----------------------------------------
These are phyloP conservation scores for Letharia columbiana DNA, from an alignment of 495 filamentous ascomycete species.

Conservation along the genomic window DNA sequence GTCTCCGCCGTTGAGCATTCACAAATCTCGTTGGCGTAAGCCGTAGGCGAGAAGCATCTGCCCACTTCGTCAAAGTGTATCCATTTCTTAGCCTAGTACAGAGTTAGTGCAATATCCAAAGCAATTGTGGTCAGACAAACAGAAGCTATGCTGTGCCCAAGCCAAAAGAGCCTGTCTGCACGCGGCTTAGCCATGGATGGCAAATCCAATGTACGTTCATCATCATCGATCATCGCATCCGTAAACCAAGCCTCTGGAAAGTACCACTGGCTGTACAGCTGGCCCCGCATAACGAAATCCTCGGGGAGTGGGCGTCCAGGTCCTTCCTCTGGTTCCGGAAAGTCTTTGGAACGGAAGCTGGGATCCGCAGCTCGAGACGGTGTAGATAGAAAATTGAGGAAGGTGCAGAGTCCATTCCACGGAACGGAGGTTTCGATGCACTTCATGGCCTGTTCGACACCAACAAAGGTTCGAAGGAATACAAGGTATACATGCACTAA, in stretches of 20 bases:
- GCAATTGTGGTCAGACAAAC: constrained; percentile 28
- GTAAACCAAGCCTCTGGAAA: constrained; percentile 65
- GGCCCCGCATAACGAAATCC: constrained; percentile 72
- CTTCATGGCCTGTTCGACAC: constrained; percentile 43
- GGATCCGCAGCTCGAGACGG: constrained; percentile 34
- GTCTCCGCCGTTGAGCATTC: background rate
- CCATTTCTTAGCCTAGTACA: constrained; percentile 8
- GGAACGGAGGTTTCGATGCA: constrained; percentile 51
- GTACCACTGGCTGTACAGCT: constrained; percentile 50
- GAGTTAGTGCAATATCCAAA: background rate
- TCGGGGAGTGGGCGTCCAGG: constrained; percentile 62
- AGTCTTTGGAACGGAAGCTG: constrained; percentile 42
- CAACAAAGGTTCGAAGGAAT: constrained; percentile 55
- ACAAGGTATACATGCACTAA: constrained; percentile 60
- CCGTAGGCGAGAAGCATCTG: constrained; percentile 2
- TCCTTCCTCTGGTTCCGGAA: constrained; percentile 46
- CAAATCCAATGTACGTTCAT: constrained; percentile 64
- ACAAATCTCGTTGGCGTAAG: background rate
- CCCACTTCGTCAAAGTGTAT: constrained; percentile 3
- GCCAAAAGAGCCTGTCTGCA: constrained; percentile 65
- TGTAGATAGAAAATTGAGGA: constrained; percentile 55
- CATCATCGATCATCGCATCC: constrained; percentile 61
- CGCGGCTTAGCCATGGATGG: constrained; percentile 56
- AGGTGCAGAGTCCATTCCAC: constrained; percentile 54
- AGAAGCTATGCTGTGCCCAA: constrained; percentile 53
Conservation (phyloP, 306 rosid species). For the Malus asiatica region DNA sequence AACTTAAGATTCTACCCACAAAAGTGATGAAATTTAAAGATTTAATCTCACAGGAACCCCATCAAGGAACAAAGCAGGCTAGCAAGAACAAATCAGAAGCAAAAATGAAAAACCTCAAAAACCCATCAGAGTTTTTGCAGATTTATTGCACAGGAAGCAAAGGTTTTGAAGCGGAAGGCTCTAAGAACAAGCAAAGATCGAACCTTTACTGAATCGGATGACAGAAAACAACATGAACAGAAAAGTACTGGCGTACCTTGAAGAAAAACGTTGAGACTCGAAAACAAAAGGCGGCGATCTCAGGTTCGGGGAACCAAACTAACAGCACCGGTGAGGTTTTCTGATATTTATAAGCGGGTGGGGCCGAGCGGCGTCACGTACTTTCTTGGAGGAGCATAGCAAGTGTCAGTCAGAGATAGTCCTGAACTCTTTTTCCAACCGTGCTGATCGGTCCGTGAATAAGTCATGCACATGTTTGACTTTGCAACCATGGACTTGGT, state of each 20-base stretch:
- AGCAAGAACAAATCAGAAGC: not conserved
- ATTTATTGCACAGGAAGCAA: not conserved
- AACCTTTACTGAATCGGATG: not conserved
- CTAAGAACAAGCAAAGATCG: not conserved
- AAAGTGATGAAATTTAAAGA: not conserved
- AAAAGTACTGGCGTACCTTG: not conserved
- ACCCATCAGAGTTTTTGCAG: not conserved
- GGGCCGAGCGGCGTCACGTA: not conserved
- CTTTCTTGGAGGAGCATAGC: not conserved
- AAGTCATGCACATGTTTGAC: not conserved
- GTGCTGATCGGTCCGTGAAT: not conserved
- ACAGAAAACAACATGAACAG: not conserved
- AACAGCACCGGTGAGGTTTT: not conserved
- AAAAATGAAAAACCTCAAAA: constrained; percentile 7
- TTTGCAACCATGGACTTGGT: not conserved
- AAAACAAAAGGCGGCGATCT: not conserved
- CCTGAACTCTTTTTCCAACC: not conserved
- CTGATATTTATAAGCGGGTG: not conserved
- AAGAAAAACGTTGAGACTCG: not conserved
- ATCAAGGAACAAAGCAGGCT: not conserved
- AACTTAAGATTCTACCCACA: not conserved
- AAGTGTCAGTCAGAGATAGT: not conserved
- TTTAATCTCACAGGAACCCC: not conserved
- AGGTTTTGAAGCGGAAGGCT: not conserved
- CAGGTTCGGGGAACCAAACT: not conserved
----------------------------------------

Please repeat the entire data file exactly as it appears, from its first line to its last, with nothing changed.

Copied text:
These are phyloP conservation scores for Letharia columbiana DNA, from an alignment of 495 filamentous ascomycete species.

Conservation along the genomic window DNA sequence GTCTCCGCCGTTGAGCATTCACAAATCTCGTTGGCGTAAGCCGTAGGCGAGAAGCATCTGCCCACTTCGTCAAAGTGTATCCATTTCTTAGCCTAGTACAGAGTTAGTGCAATATCCAAAGCAATTGTGGTCAGACAAACAGAAGCTATGCTGTGCCCAAGCCAAAAGAGCCTGTCTGCACGCGGCTTAGCCATGGATGGCAAATCCAATGTACGTTCATCATCATCGATCATCGCATCCGTAAACCAAGCCTCTGGAAAGTACCACTGGCTGTACAGCTGGCCCCGCATAACGAAATCCTCGGGGAGTGGGCGTCCAGGTCCTTCCTCTGGTTCCGGAAAGTCTTTGGAACGGAAGCTGGGATCCGCAGCTCGAGACGGTGTAGATAGAAAATTGAGGAAGGTGCAGAGTCCATTCCACGGAACGGAGGTTTCGATGCACTTCATGGCCTGTTCGACACCAACAAAGGTTCGAAGGAATACAAGGTATACATGCACTAA, in stretches of 20 bases:
- GCAATTGTGGTCAGACAAAC: constrained; percentile 28
- GTAAACCAAGCCTCTGGAAA: constrained; percentile 65
- GGCCCCGCATAACGAAATCC: constrained; percentile 72
- CTTCATGGCCTGTTCGACAC: constrained; percentile 43
- GGATCCGCAGCTCGAGACGG: constrained; percentile 34
- GTCTCCGCCGTTGAGCATTC: background rate
- CCATTTCTTAGCCTAGTACA: constrained; percentile 8
- GGAACGGAGGTTTCGATGCA: constrained; percentile 51
- GTACCACTGGCTGTACAGCT: constrained; percentile 50
- GAGTTAGTGCAATATCCAAA: background rate
- TCGGGGAGTGGGCGTCCAGG: constrained; percentile 62
- AGTCTTTGGAACGGAAGCTG: constrained; percentile 42
- CAACAAAGGTTCGAAGGAAT: constrained; percentile 55
- ACAAGGTATACATGCACTAA: constrained; percentile 60
- CCGTAGGCGAGAAGCATCTG: constrained; percentile 2
- TCCTTCCTCTGGTTCCGGAA: constrained; percentile 46
- CAAATCCAATGTACGTTCAT: constrained; percentile 64
- ACAAATCTCGTTGGCGTAAG: background rate
- CCCACTTCGTCAAAGTGTAT: constrained; percentile 3
- GCCAAAAGAGCCTGTCTGCA: constrained; percentile 65
- TGTAGATAGAAAATTGAGGA: constrained; percentile 55
- CATCATCGATCATCGCATCC: constrained; percentile 61
- CGCGGCTTAGCCATGGATGG: constrained; percentile 56
- AGGTGCAGAGTCCATTCCAC: constrained; percentile 54
- AGAAGCTATGCTGTGCCCAA: constrained; percentile 53
Conservation (phyloP, 306 rosid species). For the Malus asiatica region DNA sequence AACTTAAGATTCTACCCACAAAAGTGATGAAATTTAAAGATTTAATCTCACAGGAACCCCATCAAGGAACAAAGCAGGCTAGCAAGAACAAATCAGAAGCAAAAATGAAAAACCTCAAAAACCCATCAGAGTTTTTGCAGATTTATTGCACAGGAAGCAAAGGTTTTGAAGCGGAAGGCTCTAAGAACAAGCAAAGATCGAACCTTTACTGAATCGGATGACAGAAAACAACATGAACAGAAAAGTACTGGCGTACCTTGAAGAAAAACGTTGAGACTCGAAAACAAAAGGCGGCGATCTCAGGTTCGGGGAACCAAACTAACAGCACCGGTGAGGTTTTCTGATATTTATAAGCGGGTGGGGCCGAGCGGCGTCACGTACTTTCTTGGAGGAGCATAGCAAGTGTCAGTCAGAGATAGTCCTGAACTCTTTTTCCAACCGTGCTGATCGGTCCGTGAATAAGTCATGCACATGTTTGACTTTGCAACCATGGACTTGGT, state of each 20-base stretch:
- AGCAAGAACAAATCAGAAGC: not conserved
- ATTTATTGCACAGGAAGCAA: not conserved
- AACCTTTACTGAATCGGATG: not conserved
- CTAAGAACAAGCAAAGATCG: not conserved
- AAAGTGATGAAATTTAAAGA: not conserved
- AAAAGTACTGGCGTACCTTG: not conserved
- ACCCATCAGAGTTTTTGCAG: not conserved
- GGGCCGAGCGGCGTCACGTA: not conserved
- CTTTCTTGGAGGAGCATAGC: not conserved
- AAGTCATGCACATGTTTGAC: not conserved
- GTGCTGATCGGTCCGTGAAT: not conserved
- ACAGAAAACAACATGAACAG: not conserved
- AACAGCACCGGTGAGGTTTT: not conserved
- AAAAATGAAAAACCTCAAAA: constrained; percentile 7
- TTTGCAACCATGGACTTGGT: not conserved
- AAAACAAAAGGCGGCGATCT: not conserved
- CCTGAACTCTTTTTCCAACC: not conserved
- CTGATATTTATAAGCGGGTG: not conserved
- AAGAAAAACGTTGAGACTCG: not conserved
- ATCAAGGAACAAAGCAGGCT: not conserved
- AACTTAAGATTCTACCCACA: not conserved
- AAGTGTCAGTCAGAGATAGT: not conserved
- TTTAATCTCACAGGAACCCC: not conserved
- AGGTTTTGAAGCGGAAGGCT: not conserved
- CAGGTTCGGGGAACCAAACT: not conserved